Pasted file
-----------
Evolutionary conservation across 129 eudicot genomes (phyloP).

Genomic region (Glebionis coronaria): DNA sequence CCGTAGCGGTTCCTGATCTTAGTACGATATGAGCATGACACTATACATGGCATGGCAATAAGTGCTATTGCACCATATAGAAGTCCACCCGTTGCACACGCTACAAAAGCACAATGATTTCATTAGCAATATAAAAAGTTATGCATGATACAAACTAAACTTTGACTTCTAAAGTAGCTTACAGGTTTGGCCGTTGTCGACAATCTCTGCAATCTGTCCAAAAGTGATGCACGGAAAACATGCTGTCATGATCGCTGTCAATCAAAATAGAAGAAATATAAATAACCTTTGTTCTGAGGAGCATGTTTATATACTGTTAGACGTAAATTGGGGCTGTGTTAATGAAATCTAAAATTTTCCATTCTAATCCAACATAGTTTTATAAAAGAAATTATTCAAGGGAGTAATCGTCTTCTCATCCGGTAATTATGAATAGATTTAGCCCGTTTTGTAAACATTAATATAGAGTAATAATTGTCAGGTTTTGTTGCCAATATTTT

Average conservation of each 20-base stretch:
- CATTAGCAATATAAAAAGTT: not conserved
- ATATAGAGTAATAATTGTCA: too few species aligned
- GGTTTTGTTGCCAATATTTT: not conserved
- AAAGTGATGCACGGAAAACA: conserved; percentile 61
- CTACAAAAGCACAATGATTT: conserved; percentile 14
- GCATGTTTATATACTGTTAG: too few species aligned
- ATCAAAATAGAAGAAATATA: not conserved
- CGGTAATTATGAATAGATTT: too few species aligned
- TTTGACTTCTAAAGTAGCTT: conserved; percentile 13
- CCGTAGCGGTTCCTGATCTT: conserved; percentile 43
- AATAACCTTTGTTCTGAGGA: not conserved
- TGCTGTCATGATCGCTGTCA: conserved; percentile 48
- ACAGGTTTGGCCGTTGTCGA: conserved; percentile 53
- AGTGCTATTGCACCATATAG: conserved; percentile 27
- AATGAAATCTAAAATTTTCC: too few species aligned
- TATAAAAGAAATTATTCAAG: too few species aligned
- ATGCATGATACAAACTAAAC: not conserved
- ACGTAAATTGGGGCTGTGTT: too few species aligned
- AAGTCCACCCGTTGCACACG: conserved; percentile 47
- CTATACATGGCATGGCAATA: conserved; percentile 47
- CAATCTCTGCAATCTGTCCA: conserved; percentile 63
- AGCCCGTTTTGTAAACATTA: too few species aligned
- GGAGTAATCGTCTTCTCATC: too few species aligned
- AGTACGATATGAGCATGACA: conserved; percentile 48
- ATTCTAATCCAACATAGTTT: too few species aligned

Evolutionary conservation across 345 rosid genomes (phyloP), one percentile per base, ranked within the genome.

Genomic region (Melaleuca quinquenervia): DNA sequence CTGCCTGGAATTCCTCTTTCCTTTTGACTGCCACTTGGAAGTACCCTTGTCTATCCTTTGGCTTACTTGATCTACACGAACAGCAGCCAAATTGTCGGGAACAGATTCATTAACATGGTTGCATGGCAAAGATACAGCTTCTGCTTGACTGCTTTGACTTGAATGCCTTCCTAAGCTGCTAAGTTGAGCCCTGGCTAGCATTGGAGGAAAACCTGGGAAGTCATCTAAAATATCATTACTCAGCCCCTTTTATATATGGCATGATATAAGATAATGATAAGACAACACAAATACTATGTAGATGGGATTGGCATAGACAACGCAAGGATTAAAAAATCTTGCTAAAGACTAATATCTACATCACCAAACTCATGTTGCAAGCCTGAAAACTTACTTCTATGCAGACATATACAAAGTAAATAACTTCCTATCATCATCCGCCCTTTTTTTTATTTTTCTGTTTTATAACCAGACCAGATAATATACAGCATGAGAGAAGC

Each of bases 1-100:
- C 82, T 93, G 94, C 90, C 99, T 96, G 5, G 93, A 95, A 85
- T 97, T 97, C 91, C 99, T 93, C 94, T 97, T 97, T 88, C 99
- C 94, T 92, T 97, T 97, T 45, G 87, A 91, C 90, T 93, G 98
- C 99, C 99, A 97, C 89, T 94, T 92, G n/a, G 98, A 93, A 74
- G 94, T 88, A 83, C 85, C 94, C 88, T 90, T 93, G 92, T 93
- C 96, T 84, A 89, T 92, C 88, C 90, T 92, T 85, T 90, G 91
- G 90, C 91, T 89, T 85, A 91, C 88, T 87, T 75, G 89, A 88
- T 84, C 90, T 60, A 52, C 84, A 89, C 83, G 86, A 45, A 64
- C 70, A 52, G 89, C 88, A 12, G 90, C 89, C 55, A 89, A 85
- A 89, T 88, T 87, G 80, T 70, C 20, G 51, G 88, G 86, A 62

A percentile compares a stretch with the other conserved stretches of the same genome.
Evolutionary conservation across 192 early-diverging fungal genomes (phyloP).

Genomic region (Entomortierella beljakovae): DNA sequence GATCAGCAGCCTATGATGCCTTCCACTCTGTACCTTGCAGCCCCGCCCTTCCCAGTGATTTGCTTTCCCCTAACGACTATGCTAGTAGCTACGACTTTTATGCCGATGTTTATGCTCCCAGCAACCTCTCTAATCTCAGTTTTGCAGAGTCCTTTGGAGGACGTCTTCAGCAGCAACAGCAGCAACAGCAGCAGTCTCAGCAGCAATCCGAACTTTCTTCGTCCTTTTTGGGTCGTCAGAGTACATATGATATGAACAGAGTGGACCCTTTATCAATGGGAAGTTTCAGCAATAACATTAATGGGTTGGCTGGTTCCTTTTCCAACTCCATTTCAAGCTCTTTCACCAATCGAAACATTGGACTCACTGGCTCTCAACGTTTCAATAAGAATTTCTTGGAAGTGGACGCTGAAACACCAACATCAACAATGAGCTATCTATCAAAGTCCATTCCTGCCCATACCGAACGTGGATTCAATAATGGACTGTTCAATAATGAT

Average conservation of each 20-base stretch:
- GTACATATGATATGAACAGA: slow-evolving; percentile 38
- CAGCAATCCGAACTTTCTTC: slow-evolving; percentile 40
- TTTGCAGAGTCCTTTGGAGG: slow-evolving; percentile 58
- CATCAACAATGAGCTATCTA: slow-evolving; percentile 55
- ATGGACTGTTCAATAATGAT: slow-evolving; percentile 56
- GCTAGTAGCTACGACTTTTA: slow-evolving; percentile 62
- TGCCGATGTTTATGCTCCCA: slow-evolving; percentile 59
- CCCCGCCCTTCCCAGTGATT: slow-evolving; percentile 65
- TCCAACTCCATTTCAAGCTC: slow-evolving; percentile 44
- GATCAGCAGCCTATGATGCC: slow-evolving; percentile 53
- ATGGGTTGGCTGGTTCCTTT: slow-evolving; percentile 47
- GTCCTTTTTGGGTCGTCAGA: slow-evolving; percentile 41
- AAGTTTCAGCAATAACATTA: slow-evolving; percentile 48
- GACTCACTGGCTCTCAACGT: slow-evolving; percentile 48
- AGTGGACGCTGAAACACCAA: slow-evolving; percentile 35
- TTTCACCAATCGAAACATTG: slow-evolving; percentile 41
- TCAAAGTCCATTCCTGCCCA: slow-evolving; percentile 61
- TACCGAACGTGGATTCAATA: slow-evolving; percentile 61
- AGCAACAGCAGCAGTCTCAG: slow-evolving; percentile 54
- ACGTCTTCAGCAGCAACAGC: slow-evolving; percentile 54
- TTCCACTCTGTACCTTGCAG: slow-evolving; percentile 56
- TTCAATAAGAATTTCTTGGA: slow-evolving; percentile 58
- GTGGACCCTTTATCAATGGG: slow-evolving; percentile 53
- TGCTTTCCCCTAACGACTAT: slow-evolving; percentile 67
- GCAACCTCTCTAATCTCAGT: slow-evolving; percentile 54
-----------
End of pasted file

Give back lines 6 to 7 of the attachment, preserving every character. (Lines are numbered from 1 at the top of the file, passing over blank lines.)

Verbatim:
- GGTTTTGTTGCCAATATTTT: not conserved
- AAAGTGATGCACGGAAAACA: conserved; percentile 61